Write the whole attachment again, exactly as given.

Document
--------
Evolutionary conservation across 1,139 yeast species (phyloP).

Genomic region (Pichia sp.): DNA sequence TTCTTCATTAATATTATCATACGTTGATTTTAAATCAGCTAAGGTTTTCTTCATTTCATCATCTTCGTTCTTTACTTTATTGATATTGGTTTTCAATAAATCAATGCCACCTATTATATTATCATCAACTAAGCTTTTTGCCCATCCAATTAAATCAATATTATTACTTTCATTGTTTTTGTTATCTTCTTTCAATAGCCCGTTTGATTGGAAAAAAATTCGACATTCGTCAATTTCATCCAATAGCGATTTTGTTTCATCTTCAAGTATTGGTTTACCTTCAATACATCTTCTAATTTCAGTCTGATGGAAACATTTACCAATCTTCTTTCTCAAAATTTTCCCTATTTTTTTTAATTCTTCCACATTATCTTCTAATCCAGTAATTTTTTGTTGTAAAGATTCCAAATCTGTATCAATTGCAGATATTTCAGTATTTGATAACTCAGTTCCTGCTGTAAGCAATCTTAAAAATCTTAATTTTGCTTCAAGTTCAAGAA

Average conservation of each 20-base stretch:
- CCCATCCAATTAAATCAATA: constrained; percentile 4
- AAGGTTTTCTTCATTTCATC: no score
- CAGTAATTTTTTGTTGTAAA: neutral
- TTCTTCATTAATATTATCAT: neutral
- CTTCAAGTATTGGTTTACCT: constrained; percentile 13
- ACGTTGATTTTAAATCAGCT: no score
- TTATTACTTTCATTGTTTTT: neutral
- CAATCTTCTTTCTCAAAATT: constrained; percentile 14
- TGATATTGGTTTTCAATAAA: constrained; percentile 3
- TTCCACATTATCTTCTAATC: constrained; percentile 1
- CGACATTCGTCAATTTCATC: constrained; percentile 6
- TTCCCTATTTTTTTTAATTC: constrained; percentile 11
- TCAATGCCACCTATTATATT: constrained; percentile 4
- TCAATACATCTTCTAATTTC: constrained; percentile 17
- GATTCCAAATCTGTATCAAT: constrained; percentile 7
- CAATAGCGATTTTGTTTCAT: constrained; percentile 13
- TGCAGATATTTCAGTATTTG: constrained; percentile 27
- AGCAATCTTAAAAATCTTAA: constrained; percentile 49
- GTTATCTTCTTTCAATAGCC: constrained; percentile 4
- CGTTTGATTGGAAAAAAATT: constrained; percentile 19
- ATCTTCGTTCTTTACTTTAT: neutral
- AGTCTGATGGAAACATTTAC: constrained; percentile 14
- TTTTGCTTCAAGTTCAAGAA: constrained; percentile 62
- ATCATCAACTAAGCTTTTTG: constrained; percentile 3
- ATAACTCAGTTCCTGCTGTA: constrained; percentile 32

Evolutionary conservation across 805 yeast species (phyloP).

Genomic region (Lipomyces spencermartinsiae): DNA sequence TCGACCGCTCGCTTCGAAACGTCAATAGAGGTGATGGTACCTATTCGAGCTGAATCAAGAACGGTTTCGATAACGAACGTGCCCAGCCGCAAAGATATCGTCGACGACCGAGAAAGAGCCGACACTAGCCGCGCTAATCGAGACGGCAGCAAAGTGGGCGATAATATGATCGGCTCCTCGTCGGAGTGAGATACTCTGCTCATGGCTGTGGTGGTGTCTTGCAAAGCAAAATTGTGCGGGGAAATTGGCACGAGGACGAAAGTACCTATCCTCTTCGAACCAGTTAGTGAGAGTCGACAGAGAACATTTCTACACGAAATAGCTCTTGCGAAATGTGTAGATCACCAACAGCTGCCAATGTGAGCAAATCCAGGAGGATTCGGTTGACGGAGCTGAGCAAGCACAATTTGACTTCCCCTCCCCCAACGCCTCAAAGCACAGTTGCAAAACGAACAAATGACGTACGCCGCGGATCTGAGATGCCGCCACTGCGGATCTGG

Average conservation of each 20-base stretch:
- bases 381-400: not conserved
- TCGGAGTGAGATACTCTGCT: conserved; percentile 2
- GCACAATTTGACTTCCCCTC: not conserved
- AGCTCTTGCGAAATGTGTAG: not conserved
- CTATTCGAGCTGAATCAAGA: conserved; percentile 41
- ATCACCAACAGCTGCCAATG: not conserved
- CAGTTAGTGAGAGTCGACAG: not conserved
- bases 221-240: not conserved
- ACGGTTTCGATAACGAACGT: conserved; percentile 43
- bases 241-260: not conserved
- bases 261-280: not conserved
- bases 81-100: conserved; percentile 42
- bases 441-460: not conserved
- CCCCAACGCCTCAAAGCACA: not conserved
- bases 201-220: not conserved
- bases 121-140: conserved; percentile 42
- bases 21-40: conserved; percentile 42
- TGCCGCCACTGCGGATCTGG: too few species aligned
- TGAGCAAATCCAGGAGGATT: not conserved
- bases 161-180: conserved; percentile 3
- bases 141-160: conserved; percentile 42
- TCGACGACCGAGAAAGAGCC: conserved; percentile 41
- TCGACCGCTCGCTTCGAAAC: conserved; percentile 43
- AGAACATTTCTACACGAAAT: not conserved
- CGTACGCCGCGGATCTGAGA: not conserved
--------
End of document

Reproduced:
Evolutionary conservation across 1,139 yeast species (phyloP).

Genomic region (Pichia sp.): DNA sequence TTCTTCATTAATATTATCATACGTTGATTTTAAATCAGCTAAGGTTTTCTTCATTTCATCATCTTCGTTCTTTACTTTATTGATATTGGTTTTCAATAAATCAATGCCACCTATTATATTATCATCAACTAAGCTTTTTGCCCATCCAATTAAATCAATATTATTACTTTCATTGTTTTTGTTATCTTCTTTCAATAGCCCGTTTGATTGGAAAAAAATTCGACATTCGTCAATTTCATCCAATAGCGATTTTGTTTCATCTTCAAGTATTGGTTTACCTTCAATACATCTTCTAATTTCAGTCTGATGGAAACATTTACCAATCTTCTTTCTCAAAATTTTCCCTATTTTTTTTAATTCTTCCACATTATCTTCTAATCCAGTAATTTTTTGTTGTAAAGATTCCAAATCTGTATCAATTGCAGATATTTCAGTATTTGATAACTCAGTTCCTGCTGTAAGCAATCTTAAAAATCTTAATTTTGCTTCAAGTTCAAGAA

Average conservation of each 20-base stretch:
- CCCATCCAATTAAATCAATA: constrained; percentile 4
- AAGGTTTTCTTCATTTCATC: no score
- CAGTAATTTTTTGTTGTAAA: neutral
- TTCTTCATTAATATTATCAT: neutral
- CTTCAAGTATTGGTTTACCT: constrained; percentile 13
- ACGTTGATTTTAAATCAGCT: no score
- TTATTACTTTCATTGTTTTT: neutral
- CAATCTTCTTTCTCAAAATT: constrained; percentile 14
- TGATATTGGTTTTCAATAAA: constrained; percentile 3
- TTCCACATTATCTTCTAATC: constrained; percentile 1
- CGACATTCGTCAATTTCATC: constrained; percentile 6
- TTCCCTATTTTTTTTAATTC: constrained; percentile 11
- TCAATGCCACCTATTATATT: constrained; percentile 4
- TCAATACATCTTCTAATTTC: constrained; percentile 17
- GATTCCAAATCTGTATCAAT: constrained; percentile 7
- CAATAGCGATTTTGTTTCAT: constrained; percentile 13
- TGCAGATATTTCAGTATTTG: constrained; percentile 27
- AGCAATCTTAAAAATCTTAA: constrained; percentile 49
- GTTATCTTCTTTCAATAGCC: constrained; percentile 4
- CGTTTGATTGGAAAAAAATT: constrained; percentile 19
- ATCTTCGTTCTTTACTTTAT: neutral
- AGTCTGATGGAAACATTTAC: constrained; percentile 14
- TTTTGCTTCAAGTTCAAGAA: constrained; percentile 62
- ATCATCAACTAAGCTTTTTG: constrained; percentile 3
- ATAACTCAGTTCCTGCTGTA: constrained; percentile 32

Evolutionary conservation across 805 yeast species (phyloP).

Genomic region (Lipomyces spencermartinsiae): DNA sequence TCGACCGCTCGCTTCGAAACGTCAATAGAGGTGATGGTACCTATTCGAGCTGAATCAAGAACGGTTTCGATAACGAACGTGCCCAGCCGCAAAGATATCGTCGACGACCGAGAAAGAGCCGACACTAGCCGCGCTAATCGAGACGGCAGCAAAGTGGGCGATAATATGATCGGCTCCTCGTCGGAGTGAGATACTCTGCTCATGGCTGTGGTGGTGTCTTGCAAAGCAAAATTGTGCGGGGAAATTGGCACGAGGACGAAAGTACCTATCCTCTTCGAACCAGTTAGTGAGAGTCGACAGAGAACATTTCTACACGAAATAGCTCTTGCGAAATGTGTAGATCACCAACAGCTGCCAATGTGAGCAAATCCAGGAGGATTCGGTTGACGGAGCTGAGCAAGCACAATTTGACTTCCCCTCCCCCAACGCCTCAAAGCACAGTTGCAAAACGAACAAATGACGTACGCCGCGGATCTGAGATGCCGCCACTGCGGATCTGG

Average conservation of each 20-base stretch:
- bases 381-400: not conserved
- TCGGAGTGAGATACTCTGCT: conserved; percentile 2
- GCACAATTTGACTTCCCCTC: not conserved
- AGCTCTTGCGAAATGTGTAG: not conserved
- CTATTCGAGCTGAATCAAGA: conserved; percentile 41
- ATCACCAACAGCTGCCAATG: not conserved
- CAGTTAGTGAGAGTCGACAG: not conserved
- bases 221-240: not conserved
- ACGGTTTCGATAACGAACGT: conserved; percentile 43
- bases 241-260: not conserved
- bases 261-280: not conserved
- bases 81-100: conserved; percentile 42
- bases 441-460: not conserved
- CCCCAACGCCTCAAAGCACA: not conserved
- bases 201-220: not conserved
- bases 121-140: conserved; percentile 42
- bases 21-40: conserved; percentile 42
- TGCCGCCACTGCGGATCTGG: too few species aligned
- TGAGCAAATCCAGGAGGATT: not conserved
- bases 161-180: conserved; percentile 3
- bases 141-160: conserved; percentile 42
- TCGACGACCGAGAAAGAGCC: conserved; percentile 41
- TCGACCGCTCGCTTCGAAAC: conserved; percentile 43
- AGAACATTTCTACACGAAAT: not conserved
- CGTACGCCGCGGATCTGAGA: not conserved